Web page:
Software Freedom Day Notes: ACTA

September 19, 2008 – 3:09 pm

Mark Harris lead this session.
Was at SSC, MORST, now Independent. When Wikileaks in May released ACTA doc, saw NZ mentioned, began digging.

ACTA is the Anti-Counterfeiting Trade Agreement. Proposed by Japan and USA, but not limited to them at all. About eight countries, mainly G8 and a few others like us and Morocco. Mainly about IP. Calling it “counterfeit” gets it under the radar.

Also very much about the Internet. While it did talk about physical products, morphed over last four years and now about more. Don’t really know what it is about: unnerving level of secrecy. Can’t find anything official about what it is, other than US trade representatives office official line “it’s about enforcement”, a universal framework of enforcement procedures around the world. All have signed non-disclosure agreements.

Silence leads to supposition. People are supposing the worst. Are they trying to pull our teeth by getting us to say how bad it is, then come back with “it’s not that bad” but still bad.

Started at a congress sponsored by Interpol, International Trademark Association, WTO, and others. GBLAAC mystery group. From record of the congress, had one each year for last four years, no longer mentions that group. GBLAAC speakers from Proctor and Gamble, Unilever, Philip Morris, Coca-Cola. Also sponsored by Baker-McKenzie (global law firm), and Rouse & Co. (specialists in patent and IP law). Not RIAA and MPAA, the usual media players involved in IP restrictions and copyright restrictions. These are serious players with long-term aims and much patience. If they’re in the game then it’s moved to a whole new level of worry.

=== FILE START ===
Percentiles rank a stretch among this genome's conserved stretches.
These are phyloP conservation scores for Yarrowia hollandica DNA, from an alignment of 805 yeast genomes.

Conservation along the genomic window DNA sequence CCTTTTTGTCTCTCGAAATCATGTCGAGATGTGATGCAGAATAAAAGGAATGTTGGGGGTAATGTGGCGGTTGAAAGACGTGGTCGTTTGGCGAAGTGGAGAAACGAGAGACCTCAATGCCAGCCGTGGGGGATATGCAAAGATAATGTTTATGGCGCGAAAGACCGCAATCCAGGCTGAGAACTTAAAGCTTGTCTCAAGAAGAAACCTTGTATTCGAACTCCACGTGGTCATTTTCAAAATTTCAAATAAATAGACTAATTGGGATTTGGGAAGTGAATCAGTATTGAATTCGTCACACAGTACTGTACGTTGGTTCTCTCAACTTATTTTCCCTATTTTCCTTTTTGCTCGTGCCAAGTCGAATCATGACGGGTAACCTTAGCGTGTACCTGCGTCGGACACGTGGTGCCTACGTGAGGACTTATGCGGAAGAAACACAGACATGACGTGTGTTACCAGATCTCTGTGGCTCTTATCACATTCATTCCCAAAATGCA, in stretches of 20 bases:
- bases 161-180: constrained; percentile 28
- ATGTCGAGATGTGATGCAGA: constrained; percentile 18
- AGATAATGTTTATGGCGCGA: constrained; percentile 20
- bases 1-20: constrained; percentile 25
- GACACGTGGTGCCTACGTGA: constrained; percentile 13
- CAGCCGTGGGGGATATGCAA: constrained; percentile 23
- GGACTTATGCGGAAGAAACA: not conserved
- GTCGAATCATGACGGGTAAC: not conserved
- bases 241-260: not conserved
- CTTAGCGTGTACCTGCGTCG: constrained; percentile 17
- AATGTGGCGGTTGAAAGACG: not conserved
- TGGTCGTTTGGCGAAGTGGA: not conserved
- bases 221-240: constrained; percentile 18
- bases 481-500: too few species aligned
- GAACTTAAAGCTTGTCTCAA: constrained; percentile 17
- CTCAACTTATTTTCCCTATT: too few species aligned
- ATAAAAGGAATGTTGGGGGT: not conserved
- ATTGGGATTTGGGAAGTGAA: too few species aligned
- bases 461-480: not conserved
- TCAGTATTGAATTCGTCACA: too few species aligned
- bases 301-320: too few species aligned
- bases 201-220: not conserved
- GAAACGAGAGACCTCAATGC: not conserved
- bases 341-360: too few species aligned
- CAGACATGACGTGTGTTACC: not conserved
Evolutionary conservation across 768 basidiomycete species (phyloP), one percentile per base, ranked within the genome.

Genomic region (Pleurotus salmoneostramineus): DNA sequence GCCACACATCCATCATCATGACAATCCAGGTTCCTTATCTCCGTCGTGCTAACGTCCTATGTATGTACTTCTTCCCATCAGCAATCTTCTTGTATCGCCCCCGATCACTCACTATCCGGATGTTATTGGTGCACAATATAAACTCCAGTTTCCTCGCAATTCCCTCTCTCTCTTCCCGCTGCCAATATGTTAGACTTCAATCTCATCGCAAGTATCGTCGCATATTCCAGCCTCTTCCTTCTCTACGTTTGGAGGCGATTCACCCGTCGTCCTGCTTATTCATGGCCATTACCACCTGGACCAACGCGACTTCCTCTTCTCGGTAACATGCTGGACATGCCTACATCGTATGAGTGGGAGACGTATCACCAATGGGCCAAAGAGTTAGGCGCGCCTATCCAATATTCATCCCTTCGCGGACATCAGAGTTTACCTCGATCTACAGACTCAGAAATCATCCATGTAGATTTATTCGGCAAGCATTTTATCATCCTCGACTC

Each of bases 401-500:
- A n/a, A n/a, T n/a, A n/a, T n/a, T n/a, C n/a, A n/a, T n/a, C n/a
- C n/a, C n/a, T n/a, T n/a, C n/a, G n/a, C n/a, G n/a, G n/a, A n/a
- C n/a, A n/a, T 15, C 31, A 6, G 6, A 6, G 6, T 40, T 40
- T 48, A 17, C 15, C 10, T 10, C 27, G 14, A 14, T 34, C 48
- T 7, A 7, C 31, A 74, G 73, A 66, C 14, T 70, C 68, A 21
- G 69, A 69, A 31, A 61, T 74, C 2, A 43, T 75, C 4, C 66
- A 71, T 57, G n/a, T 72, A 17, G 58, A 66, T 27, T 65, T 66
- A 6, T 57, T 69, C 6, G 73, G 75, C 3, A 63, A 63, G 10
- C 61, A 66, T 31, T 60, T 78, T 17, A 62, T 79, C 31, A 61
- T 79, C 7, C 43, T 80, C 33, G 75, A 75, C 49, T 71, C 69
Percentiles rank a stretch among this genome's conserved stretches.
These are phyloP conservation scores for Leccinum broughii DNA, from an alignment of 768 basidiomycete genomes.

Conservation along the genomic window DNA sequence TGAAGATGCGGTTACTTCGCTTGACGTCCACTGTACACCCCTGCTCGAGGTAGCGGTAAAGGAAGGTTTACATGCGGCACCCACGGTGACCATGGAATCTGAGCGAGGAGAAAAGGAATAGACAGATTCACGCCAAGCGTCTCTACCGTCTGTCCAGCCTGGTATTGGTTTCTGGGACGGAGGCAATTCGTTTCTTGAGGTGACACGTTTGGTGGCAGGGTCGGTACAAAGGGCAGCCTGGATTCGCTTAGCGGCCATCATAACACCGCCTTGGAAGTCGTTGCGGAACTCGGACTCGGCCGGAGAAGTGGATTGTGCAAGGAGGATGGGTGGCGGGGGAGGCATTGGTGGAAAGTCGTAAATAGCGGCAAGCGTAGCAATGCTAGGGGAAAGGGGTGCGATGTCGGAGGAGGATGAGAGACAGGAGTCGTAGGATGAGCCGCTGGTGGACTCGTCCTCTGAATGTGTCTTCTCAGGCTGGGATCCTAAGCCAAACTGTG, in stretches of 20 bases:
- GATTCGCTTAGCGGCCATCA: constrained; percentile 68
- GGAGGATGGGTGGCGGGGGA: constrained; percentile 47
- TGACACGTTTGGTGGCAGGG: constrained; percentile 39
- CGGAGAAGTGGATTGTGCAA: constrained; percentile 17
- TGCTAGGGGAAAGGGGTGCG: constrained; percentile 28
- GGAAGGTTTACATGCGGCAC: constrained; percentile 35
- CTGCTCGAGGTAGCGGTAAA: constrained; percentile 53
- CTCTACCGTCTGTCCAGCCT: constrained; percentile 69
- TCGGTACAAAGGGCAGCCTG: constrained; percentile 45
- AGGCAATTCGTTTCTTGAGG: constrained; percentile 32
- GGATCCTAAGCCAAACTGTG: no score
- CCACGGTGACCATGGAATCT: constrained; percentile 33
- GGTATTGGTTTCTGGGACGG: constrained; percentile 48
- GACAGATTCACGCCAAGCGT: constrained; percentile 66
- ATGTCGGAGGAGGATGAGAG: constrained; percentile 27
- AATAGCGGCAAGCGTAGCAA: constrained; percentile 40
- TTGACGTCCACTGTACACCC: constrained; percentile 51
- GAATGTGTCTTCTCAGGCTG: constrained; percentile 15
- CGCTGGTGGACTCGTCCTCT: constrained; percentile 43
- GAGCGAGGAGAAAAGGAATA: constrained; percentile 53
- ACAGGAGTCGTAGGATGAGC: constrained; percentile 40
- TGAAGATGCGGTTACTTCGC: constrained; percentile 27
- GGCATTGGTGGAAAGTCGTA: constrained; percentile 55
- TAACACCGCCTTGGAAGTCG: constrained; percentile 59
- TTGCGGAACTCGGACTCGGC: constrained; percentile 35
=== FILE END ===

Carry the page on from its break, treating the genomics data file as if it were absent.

Tried to get it through WIPO first, and got a big fail. Developing countries said, “we’ve got more important things to worry about”. WTO failed for same reasons. In Oct 2007, Bush’s trade rep decided to push it through USTR. Put out press release, and invited people to pre-negotiation meetings (Nov, Jan, and May this year). First actual negotiation meeting in June, before the deadline for submissions on what MED should talk about there.

At July 2008 meeting, they said expected negotiations to be completed by end of this year. Suspicion: they want to get it through while Bush is still President. Still must go through Congress. Don and Mark went to see Judith Tizard, the Minister (Assoc. Min of Commerce), but the Minister opened with “all this lunatic talk on the web”. MED doing driving says this isn’t about counterfeit, it’s about IP.